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Buchanan v. State

Court of Appeals of Mississippi

December 3, 2019

SEDRICK BUCHANAN AND ARMAND JONES A/K/A ARMOND JONES A/K/A A.J. JONES APPELLANTS
v.
STATE OF MISSISSIPPI APPELLEE

          DATE OF JUDGMENT: 06/15/2017

          LEFLORE COUNTY CIRCUIT COURT HON. W. ASHLEY HINES TRIAL JUDGE

          ATTORNEYS FOR APPELLANTS DANIEL HINCHCLIFF KEVIN HORAN BRADLEY D. DAIGNEAULT

          ATTORNEY FOR APPELLEE: OFFICE OF THE ATTORNEY GENERAL BY: BARBARA WAKELAND BYRD

          DISTRICT ATTORNEY: WILLIE DEWAYNE RICHARDSON

          BEFORE BARNES, C.J., CARLTON, P.J., AND C. WILSON, J.

          CARLTON, P.J.

         ¶1. A shooting occurred on Highway 82 West outside of Itta Bena, Mississippi, late on a Saturday evening in August 2015. A group of men in a light-colored Tahoe pulled up next to a red Pontiac and one or more of the men began shooting as both vehicles were traveling west on Highway 82. Shortly after the shooting, Jacarius Keys, accompanied by counsel, gave a statement to the chief investigator on the case. In his statement, Keys said that he was driving the Tahoe, and he also implicated four other men, namely Armand Jones, Sedrick Buchanan, Michael Holland, and James Earl McClung Jr. In July 2016, all five men, Keys, Jones, Buchanan, Holland, and McClung, were co-indicted for the murder of one man in the red Pontiac and for the attempted murders of the three other men in the Pontiac.

         ¶2. Keys was killed on December 28, 2016-a year and a half after the shooting and from when Keys gave his statement, and approximately five months after the joint indictment was returned. The remaining four co-indictees were subsequently tried together in the Leflore County Circuit Court in May 2017. Keys's videotaped statement was admitted into evidence and played at the defendants' trial.

         ¶3. This appeal concerns only Jones and Buchanan. After a four-day trial, the jury found Jones guilty of first-degree murder with respect to the victim who was killed, and guilty of three counts of attempted first-degree murder with respect to the other three surviving victims. Jones was sentenced to serve life in prison for his first-degree murder conviction, and three terms of thirty years for his other convictions, all to run consecutively. Buchanan was found guilty of three counts of the lesser-included offense of aggravated assault. He was sentenced to serve three consecutive terms of twenty years in the custody of the Mississippi Department of Corrections.[1] Jones and Buchanan appeal. Finding no error, we affirm Buchanan's and Jones's convictions and sentences.

         STATEMENT OF FACTS AND PROCEDURAL HISTORY

         ¶4. The record reflects that D'Alandis Love, Perez Love, Kelsey Jennings, and Ken-Norris Stigler were traveling west on Highway 82 about 11:00 pm on August 15, 2015.[2] They were in "Munchie" Brown's red Pontiac and were going to a club in Itta Bena called the Moroccan Lounge. As they were driving, a light-colored Tahoe sped past them, spraying bullets as it went by. D'Alandis Love was killed, and Perez Love, Jennings, and Stigler were seriously injured.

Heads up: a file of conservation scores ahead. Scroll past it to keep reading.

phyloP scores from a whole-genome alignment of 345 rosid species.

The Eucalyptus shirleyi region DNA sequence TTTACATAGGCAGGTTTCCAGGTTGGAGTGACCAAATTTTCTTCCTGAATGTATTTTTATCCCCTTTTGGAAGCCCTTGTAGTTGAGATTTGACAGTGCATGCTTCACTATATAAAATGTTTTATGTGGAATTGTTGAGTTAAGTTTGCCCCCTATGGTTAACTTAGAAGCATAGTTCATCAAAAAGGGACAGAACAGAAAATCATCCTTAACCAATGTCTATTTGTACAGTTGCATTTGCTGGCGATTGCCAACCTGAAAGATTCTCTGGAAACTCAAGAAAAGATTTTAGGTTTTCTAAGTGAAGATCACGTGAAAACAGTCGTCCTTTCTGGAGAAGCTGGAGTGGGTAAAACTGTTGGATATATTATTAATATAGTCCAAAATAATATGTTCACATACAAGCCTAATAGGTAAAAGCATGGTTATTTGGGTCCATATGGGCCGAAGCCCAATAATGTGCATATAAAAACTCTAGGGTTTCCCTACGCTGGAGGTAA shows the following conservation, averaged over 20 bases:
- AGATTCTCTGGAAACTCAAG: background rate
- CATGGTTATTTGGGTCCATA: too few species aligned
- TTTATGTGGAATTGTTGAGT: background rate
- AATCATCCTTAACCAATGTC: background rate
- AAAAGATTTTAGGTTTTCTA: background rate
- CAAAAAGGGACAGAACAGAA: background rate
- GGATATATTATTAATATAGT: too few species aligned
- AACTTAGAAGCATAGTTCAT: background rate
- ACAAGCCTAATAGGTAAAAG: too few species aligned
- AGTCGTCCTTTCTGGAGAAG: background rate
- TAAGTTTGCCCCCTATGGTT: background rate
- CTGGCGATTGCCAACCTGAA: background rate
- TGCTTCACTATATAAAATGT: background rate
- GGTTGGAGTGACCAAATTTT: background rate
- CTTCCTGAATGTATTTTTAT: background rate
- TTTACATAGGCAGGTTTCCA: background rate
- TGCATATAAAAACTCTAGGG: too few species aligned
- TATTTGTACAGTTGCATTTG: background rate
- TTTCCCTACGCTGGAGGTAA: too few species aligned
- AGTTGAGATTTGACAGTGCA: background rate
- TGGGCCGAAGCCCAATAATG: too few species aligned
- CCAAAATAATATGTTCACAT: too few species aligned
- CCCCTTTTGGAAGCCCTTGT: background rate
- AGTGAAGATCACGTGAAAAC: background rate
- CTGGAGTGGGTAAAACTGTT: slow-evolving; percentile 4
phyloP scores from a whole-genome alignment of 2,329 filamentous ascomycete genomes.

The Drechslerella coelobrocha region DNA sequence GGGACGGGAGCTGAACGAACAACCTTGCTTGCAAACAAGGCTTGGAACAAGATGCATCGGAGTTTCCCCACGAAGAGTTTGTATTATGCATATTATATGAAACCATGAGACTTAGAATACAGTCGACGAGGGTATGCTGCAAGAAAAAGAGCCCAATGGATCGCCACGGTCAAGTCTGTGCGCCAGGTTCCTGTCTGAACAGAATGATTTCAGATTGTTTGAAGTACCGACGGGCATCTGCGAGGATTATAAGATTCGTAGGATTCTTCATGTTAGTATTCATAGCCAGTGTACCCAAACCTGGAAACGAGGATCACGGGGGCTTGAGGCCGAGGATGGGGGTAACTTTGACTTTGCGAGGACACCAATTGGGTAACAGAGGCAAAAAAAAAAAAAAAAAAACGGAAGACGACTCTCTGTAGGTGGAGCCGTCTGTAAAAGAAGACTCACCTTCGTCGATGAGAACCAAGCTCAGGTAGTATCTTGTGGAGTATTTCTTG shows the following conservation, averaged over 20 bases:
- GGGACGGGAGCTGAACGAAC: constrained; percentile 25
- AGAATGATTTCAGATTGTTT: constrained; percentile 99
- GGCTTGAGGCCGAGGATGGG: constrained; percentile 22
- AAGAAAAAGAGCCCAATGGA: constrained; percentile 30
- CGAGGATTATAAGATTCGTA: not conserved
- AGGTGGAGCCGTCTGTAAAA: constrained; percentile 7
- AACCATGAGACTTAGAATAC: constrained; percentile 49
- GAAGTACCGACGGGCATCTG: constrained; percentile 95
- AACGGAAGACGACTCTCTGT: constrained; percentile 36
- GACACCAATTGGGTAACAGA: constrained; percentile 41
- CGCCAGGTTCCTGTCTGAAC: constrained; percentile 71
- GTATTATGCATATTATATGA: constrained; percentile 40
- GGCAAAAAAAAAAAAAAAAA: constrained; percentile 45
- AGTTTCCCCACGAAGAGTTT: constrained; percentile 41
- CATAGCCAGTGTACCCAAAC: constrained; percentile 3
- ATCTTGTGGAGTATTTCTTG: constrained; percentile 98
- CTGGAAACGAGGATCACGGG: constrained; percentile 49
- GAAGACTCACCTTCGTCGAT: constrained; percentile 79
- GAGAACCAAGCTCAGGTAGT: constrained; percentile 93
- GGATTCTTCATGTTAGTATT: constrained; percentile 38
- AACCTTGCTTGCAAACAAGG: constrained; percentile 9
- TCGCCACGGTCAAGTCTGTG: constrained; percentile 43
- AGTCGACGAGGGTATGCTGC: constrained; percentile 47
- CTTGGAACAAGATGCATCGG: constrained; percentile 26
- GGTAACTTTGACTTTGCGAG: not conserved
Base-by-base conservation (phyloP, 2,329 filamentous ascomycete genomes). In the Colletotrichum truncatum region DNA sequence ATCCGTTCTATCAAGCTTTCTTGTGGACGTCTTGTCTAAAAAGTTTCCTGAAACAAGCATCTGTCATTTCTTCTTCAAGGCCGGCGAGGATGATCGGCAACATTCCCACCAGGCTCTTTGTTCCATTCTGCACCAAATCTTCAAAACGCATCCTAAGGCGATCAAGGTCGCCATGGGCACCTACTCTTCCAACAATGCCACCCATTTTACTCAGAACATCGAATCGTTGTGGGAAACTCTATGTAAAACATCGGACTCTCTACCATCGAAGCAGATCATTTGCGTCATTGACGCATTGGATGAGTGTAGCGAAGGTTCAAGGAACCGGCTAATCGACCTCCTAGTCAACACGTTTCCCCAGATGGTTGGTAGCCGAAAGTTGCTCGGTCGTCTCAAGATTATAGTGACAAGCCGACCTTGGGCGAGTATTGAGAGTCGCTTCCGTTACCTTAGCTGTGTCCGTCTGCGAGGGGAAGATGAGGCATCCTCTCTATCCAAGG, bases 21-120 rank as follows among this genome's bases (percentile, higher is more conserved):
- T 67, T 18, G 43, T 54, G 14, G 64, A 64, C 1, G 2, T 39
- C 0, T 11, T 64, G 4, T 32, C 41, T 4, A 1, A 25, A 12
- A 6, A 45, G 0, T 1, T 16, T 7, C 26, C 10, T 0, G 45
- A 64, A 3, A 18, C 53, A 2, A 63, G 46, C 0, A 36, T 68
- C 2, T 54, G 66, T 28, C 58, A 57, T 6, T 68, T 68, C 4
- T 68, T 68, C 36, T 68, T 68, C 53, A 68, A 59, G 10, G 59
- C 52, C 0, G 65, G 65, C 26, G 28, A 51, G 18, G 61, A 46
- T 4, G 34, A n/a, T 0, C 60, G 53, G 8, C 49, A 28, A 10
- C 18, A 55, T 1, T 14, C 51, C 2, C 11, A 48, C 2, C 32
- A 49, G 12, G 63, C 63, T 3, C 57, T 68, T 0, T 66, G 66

¶5. Shortly after the shooting, Keys, accompanied by his lawyer, went to the Leflore County Sheriff's office to give a statement. He was interviewed by the chief investigator on the case, Bill Staten, on September 2, 2015. When Investigator Staten learned the video equipment had failed during that interview, he re-interviewed Keys, with his lawyer present, on September 3.

         ¶6. In his interview, Keys said that he was driving the Tahoe, and he also provided information that implicated Jones, Buchanan, McClung, and Holland. After Keys gave his incriminating statement to law enforcement, he went to Attorney Kevin Horan, who represented Jones at trial, and told him that he had done so. To avoid repetition, the details of Keys's statement are addressed below.

         ¶7. In July 2016, the Grand Jury of Leflore County indicted Jones, Buchanan, Keys, Holland, and McClung for "acting alone or in concert with each other or others" on one count of deliberate-design murder of D'Alandis Love in violation of Mississippi Code Annotated section 97-3-19(1)(a) (Rev. 2014); and three separate counts of attempted murder of Perez Love, Jennings, and Stigler in violation of Mississippi Code Annotated section 97-1-7 (Rev. 2014) and section 97-3-19(1)(a).

         ¶8. On December 28, 2016, a year and a half after the shooting and when Keys gave his statement, and approximately five months after Jones, Keys, Holland, Buchanan, and McClung were indicted, Keys was killed. To avoid repetition, the details of Keys's murder will be addressed during the Court's discussion of Buchanan's and Jones's Confrontation Clause assignment of error, below.

         ¶9. Jones, Buchanan, McClung, and Holland were tried together before a jury in Leflore County Circuit Court in May 2017. Each were represented by their own counsel.